Insect molting hormone (ecdysteroid) inactivation occurs by several routes, including 26-hydroxylation and further oxidation to the 26-oic acids. Thus, the ecdysteroid 26-hydroxylase is a critical enzyme involved in precise regulation of ecdysteroid titers during insect development. Administration of the ecdysteroid agonist, RH-5849 (1,2-dibenzoyl, 1-tert-butyl hydrazone), or 20-hydroxyecdysone to the tobacco hornworm, Manduca sexta, results in induction of ecdysteroid 26-hydroxylase activity in midgut mitochondria and microsomes. The biochemical and kinetic properties of the ecdysteroid 26-hydroxylase were investigated. The mitochondrial enzyme was found to have optimal activity at a pH of 7. 5 in a Hepes or sodium phosphate buffer at 30-37 degrees C. The apparent K(m) of the microsomal 26-hydroxylase for 20-hydroxyecdysone substrate was lower than that of the mitochondrial enzyme for either 20-hydroxyecdysone or ecdysone substrate. The V(max) of the 26-hydroxylase in both subcellular fractions was slightly higher using 20-hydroxyecdysone as substrate compared to ecdysone. Demonstration that activity of the mitochondrial 26-hydroxylase was inhibited by incubation in a CO (or N(2)) atmosphere, taken together with the requirement for reducing cofactor and the efficacy of the P450 inhibitors, ketoconazole and fenarimol, provided strong evidence that the hydroxylase is cytochrome P450-dependent. Indirect evidence suggested that the mitochondrial and microsomal ecdysteroid 26-hydroxylase(s) could exist in a less active dephosphorylated state or more active phosphorylated state. Using Escherichia coli alkaline phosphatase to remove covalently bound phosphate groups, the activity of the 26-hydroxylase was decreased and, conversely, activity was enhanced using a cAMP-dependent protein kinase with appropriate cofactors. In addition, the protein kinase was shown to reactivate the 26-hydroxylase activity in alkaline phosphatase-treated fractions.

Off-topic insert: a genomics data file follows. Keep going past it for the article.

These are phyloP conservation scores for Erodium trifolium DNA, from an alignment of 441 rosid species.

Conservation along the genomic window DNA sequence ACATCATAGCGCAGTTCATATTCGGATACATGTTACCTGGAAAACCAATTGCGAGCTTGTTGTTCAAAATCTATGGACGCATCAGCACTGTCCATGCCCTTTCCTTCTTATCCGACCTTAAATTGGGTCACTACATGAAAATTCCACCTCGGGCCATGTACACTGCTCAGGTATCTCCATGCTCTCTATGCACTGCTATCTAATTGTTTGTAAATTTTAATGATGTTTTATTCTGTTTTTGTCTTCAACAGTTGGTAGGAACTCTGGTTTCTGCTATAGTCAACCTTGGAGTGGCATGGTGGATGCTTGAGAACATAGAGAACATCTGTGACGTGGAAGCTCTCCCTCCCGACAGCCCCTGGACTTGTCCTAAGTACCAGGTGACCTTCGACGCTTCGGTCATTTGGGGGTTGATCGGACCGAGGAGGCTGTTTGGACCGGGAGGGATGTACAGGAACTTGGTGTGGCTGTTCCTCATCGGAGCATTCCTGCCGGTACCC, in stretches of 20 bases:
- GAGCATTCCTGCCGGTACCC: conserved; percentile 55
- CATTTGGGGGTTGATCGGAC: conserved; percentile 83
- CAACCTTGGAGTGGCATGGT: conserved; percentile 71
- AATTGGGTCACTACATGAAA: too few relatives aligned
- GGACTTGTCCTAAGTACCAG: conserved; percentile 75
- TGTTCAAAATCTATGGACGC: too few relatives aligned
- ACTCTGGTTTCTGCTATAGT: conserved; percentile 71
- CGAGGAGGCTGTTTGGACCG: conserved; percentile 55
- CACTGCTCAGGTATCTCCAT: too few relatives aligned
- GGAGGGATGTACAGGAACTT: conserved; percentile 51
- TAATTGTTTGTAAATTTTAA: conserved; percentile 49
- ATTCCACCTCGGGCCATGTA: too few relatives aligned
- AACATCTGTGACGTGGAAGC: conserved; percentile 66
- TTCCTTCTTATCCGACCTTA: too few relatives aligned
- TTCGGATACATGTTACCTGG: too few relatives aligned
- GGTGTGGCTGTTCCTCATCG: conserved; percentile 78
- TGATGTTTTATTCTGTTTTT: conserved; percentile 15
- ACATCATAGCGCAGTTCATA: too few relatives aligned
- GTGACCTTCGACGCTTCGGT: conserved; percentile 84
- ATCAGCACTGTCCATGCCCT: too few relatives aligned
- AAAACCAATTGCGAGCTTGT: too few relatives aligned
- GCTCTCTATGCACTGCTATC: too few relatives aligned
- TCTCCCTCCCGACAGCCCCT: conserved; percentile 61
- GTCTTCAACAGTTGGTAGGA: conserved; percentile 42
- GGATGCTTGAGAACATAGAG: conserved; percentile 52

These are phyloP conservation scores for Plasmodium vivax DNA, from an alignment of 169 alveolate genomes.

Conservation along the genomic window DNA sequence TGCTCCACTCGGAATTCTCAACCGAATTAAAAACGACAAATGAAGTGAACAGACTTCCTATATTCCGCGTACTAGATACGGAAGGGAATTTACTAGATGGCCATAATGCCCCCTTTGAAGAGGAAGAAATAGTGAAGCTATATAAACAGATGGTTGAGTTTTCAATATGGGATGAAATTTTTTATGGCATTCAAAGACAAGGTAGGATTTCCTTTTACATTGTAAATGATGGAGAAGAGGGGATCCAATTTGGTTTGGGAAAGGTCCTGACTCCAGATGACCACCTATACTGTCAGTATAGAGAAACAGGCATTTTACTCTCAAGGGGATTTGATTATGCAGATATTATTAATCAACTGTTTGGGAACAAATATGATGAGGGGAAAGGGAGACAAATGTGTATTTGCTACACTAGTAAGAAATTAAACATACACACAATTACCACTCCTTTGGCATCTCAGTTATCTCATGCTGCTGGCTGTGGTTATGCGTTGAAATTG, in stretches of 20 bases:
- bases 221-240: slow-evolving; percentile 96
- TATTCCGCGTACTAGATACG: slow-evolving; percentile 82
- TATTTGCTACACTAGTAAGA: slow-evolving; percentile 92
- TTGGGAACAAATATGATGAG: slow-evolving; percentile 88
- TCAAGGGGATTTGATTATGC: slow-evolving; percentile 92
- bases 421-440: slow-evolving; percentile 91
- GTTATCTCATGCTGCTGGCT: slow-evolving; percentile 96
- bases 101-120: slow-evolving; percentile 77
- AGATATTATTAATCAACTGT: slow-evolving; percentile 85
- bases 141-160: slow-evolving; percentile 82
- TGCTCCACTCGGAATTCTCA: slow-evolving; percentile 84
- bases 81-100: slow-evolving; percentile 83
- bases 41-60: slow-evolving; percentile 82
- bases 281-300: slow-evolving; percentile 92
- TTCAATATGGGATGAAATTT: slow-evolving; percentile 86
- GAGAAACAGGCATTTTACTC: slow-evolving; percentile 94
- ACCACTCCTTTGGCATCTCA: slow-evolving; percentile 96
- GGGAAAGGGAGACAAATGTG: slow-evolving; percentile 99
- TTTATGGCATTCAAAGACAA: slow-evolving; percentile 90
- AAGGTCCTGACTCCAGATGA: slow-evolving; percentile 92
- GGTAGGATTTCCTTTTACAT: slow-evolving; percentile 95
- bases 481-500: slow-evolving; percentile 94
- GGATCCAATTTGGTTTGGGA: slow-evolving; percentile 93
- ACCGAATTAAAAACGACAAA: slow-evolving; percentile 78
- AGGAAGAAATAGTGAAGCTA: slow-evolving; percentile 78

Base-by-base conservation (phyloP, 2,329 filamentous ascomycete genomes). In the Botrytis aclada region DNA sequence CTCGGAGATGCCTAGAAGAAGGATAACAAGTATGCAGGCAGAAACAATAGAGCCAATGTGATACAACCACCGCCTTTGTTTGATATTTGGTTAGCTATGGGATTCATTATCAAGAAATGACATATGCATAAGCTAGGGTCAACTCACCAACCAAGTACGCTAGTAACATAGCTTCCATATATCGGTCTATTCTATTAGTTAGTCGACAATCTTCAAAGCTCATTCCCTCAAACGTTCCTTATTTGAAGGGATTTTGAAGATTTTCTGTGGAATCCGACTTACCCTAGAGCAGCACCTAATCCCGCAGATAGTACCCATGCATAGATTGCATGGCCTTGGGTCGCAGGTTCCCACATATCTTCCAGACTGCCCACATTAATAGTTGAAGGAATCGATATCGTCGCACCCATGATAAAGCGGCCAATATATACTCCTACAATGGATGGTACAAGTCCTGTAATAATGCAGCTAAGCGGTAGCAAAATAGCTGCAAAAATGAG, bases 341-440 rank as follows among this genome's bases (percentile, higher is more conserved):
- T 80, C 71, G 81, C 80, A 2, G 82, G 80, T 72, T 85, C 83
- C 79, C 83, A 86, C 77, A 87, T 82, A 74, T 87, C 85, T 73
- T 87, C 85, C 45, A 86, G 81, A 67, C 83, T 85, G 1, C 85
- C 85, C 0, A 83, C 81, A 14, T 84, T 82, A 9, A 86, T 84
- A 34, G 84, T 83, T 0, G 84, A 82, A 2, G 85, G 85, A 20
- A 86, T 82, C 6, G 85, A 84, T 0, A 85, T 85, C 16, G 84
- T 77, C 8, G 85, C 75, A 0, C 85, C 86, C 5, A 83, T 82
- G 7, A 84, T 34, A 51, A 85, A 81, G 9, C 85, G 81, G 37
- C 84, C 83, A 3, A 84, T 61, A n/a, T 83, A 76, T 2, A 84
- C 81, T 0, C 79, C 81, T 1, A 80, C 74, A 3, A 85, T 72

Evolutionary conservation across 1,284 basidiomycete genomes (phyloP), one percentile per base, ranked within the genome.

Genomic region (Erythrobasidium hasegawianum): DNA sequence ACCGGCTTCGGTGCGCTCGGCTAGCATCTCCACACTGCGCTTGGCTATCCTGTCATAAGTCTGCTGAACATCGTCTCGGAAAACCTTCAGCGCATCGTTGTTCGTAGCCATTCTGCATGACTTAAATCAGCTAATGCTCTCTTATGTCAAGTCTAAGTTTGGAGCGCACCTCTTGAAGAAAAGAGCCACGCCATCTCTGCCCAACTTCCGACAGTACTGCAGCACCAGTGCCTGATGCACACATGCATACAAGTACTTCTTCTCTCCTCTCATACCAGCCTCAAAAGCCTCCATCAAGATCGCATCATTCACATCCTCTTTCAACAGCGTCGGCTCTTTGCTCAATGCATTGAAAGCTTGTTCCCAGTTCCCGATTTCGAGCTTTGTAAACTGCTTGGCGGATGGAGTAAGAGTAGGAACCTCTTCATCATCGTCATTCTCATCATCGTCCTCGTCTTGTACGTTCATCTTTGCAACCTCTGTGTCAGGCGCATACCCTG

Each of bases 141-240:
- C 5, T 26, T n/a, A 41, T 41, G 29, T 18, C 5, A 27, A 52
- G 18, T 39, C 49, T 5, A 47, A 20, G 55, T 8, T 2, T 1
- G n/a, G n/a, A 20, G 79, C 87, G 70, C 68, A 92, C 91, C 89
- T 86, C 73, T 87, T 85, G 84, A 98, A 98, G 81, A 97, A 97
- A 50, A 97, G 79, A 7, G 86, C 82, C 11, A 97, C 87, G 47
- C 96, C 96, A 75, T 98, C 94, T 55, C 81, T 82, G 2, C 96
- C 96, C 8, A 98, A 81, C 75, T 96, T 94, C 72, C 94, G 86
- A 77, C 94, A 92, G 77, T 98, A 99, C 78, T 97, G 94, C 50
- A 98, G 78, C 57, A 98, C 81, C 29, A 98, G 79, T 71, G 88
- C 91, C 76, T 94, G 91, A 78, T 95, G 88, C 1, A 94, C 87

Copyright 2000 Academic Press.